Inferring evoked brain connectivity through adaptive perturbation

Department of Mathematics & Statistics, Boston University, Boston, MA, 02215, USA, .
Journal of Computational Neuroscience (Impact Factor: 1.74). 09/2012; 34(2). DOI: 10.1007/s10827-012-0422-8
Source: PubMed


Inference of functional networks-representing the statistical associations between time series recorded from multiple sensors-has found important applications in neuroscience. However, networksexhibiting time-locked activity between physically independent elements can bias functional connectivity estimates employing passive measurements. Here, a perturbative and adaptive method of inferring network connectivity based on measurement and stimulation-so called "evoked network connectivity" is introduced. This procedure, employing a recursive Bayesian update scheme, allows principled network stimulation given a current network estimate inferred from all previous stimulations and recordings. The method decouples stimulus and detector design from network inference and can be suitably applied to a wide range of clinical and basic neuroscience related problems. The proposed method demonstrates improved accuracy compared to network inference based on passive observation of node dynamics and an increased rate of convergence relative to network estimation employing a naïve stimulation strategy.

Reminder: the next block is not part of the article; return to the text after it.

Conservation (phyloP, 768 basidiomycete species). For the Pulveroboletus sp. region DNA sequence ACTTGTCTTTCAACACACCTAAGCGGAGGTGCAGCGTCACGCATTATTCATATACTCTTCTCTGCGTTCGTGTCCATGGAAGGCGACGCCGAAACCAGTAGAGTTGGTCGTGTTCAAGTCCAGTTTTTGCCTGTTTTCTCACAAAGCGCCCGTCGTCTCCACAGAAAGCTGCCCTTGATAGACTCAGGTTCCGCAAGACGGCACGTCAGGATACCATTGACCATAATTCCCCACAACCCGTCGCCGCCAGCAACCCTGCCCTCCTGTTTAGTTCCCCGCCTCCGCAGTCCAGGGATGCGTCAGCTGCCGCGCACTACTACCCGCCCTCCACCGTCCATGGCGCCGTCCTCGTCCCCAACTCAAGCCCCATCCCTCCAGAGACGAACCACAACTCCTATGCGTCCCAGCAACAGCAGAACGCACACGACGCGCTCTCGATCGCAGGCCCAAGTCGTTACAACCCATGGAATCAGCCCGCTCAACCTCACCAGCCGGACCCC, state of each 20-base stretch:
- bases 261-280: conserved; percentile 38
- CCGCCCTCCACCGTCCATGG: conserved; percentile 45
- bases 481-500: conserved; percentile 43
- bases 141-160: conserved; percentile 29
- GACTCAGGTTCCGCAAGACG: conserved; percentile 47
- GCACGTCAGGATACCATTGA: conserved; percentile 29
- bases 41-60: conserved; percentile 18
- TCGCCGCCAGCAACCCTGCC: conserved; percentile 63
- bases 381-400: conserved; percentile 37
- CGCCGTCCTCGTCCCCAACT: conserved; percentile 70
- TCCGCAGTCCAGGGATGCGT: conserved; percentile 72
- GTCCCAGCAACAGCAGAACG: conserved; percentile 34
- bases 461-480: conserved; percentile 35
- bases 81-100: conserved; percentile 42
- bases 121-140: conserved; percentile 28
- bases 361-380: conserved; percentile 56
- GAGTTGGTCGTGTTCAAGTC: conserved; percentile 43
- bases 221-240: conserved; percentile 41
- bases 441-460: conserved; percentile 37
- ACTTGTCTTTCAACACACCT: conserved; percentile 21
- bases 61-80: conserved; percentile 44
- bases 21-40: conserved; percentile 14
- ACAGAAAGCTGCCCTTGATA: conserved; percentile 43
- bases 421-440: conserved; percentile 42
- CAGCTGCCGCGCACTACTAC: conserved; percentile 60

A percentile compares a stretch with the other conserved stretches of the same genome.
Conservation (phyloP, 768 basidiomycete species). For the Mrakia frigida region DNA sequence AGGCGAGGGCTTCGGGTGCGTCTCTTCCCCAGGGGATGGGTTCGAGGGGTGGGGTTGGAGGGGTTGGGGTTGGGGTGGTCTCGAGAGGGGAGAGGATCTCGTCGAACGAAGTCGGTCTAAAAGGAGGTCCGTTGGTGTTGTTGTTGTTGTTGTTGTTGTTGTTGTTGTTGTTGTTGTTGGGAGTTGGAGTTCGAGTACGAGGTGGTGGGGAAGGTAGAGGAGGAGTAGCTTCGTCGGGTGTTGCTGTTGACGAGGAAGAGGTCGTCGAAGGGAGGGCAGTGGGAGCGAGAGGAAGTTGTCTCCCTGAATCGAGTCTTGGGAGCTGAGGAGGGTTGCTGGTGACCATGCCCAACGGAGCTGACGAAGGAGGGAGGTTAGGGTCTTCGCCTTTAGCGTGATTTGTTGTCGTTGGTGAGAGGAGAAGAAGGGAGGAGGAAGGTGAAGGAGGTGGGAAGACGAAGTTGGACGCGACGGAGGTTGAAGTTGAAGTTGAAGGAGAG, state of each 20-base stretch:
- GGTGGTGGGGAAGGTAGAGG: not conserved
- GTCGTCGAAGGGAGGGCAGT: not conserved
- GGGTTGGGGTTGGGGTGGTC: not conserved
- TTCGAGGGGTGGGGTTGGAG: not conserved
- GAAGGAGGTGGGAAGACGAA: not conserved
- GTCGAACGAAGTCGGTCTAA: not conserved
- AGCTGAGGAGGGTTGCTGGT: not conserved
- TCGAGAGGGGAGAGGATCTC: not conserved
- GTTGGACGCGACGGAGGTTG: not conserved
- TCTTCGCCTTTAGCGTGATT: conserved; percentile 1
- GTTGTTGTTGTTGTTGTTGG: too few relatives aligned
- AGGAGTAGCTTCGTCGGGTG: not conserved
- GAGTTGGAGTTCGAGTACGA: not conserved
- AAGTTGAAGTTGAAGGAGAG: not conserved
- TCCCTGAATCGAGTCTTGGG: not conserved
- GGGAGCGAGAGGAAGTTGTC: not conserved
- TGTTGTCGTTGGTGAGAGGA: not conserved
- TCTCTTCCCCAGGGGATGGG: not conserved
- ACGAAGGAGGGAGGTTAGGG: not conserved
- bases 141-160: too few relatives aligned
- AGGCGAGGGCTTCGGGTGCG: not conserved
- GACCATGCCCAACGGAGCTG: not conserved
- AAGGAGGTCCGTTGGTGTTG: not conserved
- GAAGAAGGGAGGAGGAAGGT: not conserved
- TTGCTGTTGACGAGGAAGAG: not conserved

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    • "Indeed, a weak, but highly novel input may be more easily perceived than an intense, but more familiar, stimulus. The ability to assess the responsiveness of neuronal networks to novelty – at a particular moment in time, relative to past inputs – has immediate implications in the analysis and control of biophysiological neuronal network dynamics in different behavioral and clinical regimes [9]–[11]. Here, as a first step, we seek to characterize the controllability of linear systems (linear networks) possessing high dimensional input-spaces, with respect to input novelty. "
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    ABSTRACT: In this paper, we propose a novelty-based metric for quantitative characterization of the controllability of complex networks. This inherently bounded metric describes the average angular separation of an input with respect to the past input history. We use this metric to find the minimally novel input that drives a linear network to a desired state using unit average energy. Specifically, the minimally novel input is defined as the solution of a continuous time, non-convex optimal control problem based on the introduced metric. We provide conditions for existence and uniqueness, and an explicit, closed-form expression for the solution. We support our theoretical results by characterizing the minimally novel inputs for an example of a recurrent neuronal network.